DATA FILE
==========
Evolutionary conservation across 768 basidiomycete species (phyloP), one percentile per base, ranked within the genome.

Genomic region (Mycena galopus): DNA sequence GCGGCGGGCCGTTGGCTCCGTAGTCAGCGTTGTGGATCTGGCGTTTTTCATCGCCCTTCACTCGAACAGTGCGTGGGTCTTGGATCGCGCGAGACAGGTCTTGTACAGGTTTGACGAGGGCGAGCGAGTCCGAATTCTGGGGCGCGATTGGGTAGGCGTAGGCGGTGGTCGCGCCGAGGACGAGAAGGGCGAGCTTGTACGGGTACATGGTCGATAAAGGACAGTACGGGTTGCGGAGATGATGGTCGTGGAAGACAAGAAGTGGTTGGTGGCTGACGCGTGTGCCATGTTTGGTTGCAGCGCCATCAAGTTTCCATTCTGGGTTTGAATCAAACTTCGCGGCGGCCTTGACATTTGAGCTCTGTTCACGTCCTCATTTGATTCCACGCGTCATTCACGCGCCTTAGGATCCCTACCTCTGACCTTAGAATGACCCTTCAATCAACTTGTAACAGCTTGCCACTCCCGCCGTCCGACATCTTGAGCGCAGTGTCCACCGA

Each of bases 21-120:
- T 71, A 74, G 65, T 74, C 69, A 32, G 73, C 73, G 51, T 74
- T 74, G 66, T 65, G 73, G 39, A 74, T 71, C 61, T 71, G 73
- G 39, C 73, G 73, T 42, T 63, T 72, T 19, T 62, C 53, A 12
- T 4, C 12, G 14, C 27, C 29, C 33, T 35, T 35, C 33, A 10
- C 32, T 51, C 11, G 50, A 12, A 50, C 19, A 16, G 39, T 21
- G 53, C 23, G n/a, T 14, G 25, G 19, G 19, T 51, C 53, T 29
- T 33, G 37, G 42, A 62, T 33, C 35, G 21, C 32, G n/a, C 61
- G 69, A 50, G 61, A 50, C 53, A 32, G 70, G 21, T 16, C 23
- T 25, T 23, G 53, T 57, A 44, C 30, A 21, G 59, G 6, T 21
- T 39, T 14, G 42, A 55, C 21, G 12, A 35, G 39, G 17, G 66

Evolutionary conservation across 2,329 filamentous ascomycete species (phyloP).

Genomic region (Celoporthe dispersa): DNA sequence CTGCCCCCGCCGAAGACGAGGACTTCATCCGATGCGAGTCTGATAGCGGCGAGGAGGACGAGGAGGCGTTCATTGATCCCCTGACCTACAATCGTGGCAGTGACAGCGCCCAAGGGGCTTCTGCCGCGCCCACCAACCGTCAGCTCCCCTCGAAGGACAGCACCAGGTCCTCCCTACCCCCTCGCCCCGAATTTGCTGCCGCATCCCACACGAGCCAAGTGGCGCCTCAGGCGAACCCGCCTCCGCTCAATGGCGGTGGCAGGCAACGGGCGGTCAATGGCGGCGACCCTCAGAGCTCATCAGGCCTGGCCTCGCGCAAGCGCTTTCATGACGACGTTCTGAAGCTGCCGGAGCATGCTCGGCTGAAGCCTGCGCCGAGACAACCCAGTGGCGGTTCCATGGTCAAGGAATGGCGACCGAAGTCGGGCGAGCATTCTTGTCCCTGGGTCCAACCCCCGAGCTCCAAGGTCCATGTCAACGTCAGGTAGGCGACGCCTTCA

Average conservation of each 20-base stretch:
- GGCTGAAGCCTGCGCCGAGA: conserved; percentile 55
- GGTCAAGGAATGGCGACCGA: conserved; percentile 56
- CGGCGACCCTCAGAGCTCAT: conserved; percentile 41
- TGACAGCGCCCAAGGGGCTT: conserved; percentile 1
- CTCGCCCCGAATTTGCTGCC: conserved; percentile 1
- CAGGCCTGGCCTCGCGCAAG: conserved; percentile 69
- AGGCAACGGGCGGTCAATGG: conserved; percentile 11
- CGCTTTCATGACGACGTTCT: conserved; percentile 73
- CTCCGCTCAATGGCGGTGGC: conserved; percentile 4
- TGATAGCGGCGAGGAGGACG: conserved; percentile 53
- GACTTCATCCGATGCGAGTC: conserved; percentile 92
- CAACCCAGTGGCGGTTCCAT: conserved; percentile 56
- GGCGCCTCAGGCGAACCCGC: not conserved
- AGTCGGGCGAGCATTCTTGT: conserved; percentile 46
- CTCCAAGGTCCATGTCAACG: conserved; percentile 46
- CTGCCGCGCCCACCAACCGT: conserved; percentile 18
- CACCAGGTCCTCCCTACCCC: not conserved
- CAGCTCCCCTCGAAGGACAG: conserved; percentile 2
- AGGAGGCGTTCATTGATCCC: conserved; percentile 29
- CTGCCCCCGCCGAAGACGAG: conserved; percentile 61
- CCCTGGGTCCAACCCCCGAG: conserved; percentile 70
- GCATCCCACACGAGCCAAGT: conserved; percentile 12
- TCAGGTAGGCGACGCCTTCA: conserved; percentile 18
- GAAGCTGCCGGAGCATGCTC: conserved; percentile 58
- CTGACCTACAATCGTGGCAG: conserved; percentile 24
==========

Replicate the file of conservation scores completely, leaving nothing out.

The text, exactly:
Evolutionary conservation across 768 basidiomycete species (phyloP), one percentile per base, ranked within the genome.

Genomic region (Mycena galopus): DNA sequence GCGGCGGGCCGTTGGCTCCGTAGTCAGCGTTGTGGATCTGGCGTTTTTCATCGCCCTTCACTCGAACAGTGCGTGGGTCTTGGATCGCGCGAGACAGGTCTTGTACAGGTTTGACGAGGGCGAGCGAGTCCGAATTCTGGGGCGCGATTGGGTAGGCGTAGGCGGTGGTCGCGCCGAGGACGAGAAGGGCGAGCTTGTACGGGTACATGGTCGATAAAGGACAGTACGGGTTGCGGAGATGATGGTCGTGGAAGACAAGAAGTGGTTGGTGGCTGACGCGTGTGCCATGTTTGGTTGCAGCGCCATCAAGTTTCCATTCTGGGTTTGAATCAAACTTCGCGGCGGCCTTGACATTTGAGCTCTGTTCACGTCCTCATTTGATTCCACGCGTCATTCACGCGCCTTAGGATCCCTACCTCTGACCTTAGAATGACCCTTCAATCAACTTGTAACAGCTTGCCACTCCCGCCGTCCGACATCTTGAGCGCAGTGTCCACCGA

Each of bases 21-120:
- T 71, A 74, G 65, T 74, C 69, A 32, G 73, C 73, G 51, T 74
- T 74, G 66, T 65, G 73, G 39, A 74, T 71, C 61, T 71, G 73
- G 39, C 73, G 73, T 42, T 63, T 72, T 19, T 62, C 53, A 12
- T 4, C 12, G 14, C 27, C 29, C 33, T 35, T 35, C 33, A 10
- C 32, T 51, C 11, G 50, A 12, A 50, C 19, A 16, G 39, T 21
- G 53, C 23, G n/a, T 14, G 25, G 19, G 19, T 51, C 53, T 29
- T 33, G 37, G 42, A 62, T 33, C 35, G 21, C 32, G n/a, C 61
- G 69, A 50, G 61, A 50, C 53, A 32, G 70, G 21, T 16, C 23
- T 25, T 23, G 53, T 57, A 44, C 30, A 21, G 59, G 6, T 21
- T 39, T 14, G 42, A 55, C 21, G 12, A 35, G 39, G 17, G 66

Evolutionary conservation across 2,329 filamentous ascomycete species (phyloP).

Genomic region (Celoporthe dispersa): DNA sequence CTGCCCCCGCCGAAGACGAGGACTTCATCCGATGCGAGTCTGATAGCGGCGAGGAGGACGAGGAGGCGTTCATTGATCCCCTGACCTACAATCGTGGCAGTGACAGCGCCCAAGGGGCTTCTGCCGCGCCCACCAACCGTCAGCTCCCCTCGAAGGACAGCACCAGGTCCTCCCTACCCCCTCGCCCCGAATTTGCTGCCGCATCCCACACGAGCCAAGTGGCGCCTCAGGCGAACCCGCCTCCGCTCAATGGCGGTGGCAGGCAACGGGCGGTCAATGGCGGCGACCCTCAGAGCTCATCAGGCCTGGCCTCGCGCAAGCGCTTTCATGACGACGTTCTGAAGCTGCCGGAGCATGCTCGGCTGAAGCCTGCGCCGAGACAACCCAGTGGCGGTTCCATGGTCAAGGAATGGCGACCGAAGTCGGGCGAGCATTCTTGTCCCTGGGTCCAACCCCCGAGCTCCAAGGTCCATGTCAACGTCAGGTAGGCGACGCCTTCA

Average conservation of each 20-base stretch:
- GGCTGAAGCCTGCGCCGAGA: conserved; percentile 55
- GGTCAAGGAATGGCGACCGA: conserved; percentile 56
- CGGCGACCCTCAGAGCTCAT: conserved; percentile 41
- TGACAGCGCCCAAGGGGCTT: conserved; percentile 1
- CTCGCCCCGAATTTGCTGCC: conserved; percentile 1
- CAGGCCTGGCCTCGCGCAAG: conserved; percentile 69
- AGGCAACGGGCGGTCAATGG: conserved; percentile 11
- CGCTTTCATGACGACGTTCT: conserved; percentile 73
- CTCCGCTCAATGGCGGTGGC: conserved; percentile 4
- TGATAGCGGCGAGGAGGACG: conserved; percentile 53
- GACTTCATCCGATGCGAGTC: conserved; percentile 92
- CAACCCAGTGGCGGTTCCAT: conserved; percentile 56
- GGCGCCTCAGGCGAACCCGC: not conserved
- AGTCGGGCGAGCATTCTTGT: conserved; percentile 46
- CTCCAAGGTCCATGTCAACG: conserved; percentile 46
- CTGCCGCGCCCACCAACCGT: conserved; percentile 18
- CACCAGGTCCTCCCTACCCC: not conserved
- CAGCTCCCCTCGAAGGACAG: conserved; percentile 2
- AGGAGGCGTTCATTGATCCC: conserved; percentile 29
- CTGCCCCCGCCGAAGACGAG: conserved; percentile 61
- CCCTGGGTCCAACCCCCGAG: conserved; percentile 70
- GCATCCCACACGAGCCAAGT: conserved; percentile 12
- TCAGGTAGGCGACGCCTTCA: conserved; percentile 18
- GAAGCTGCCGGAGCATGCTC: conserved; percentile 58
- CTGACCTACAATCGTGGCAG: conserved; percentile 24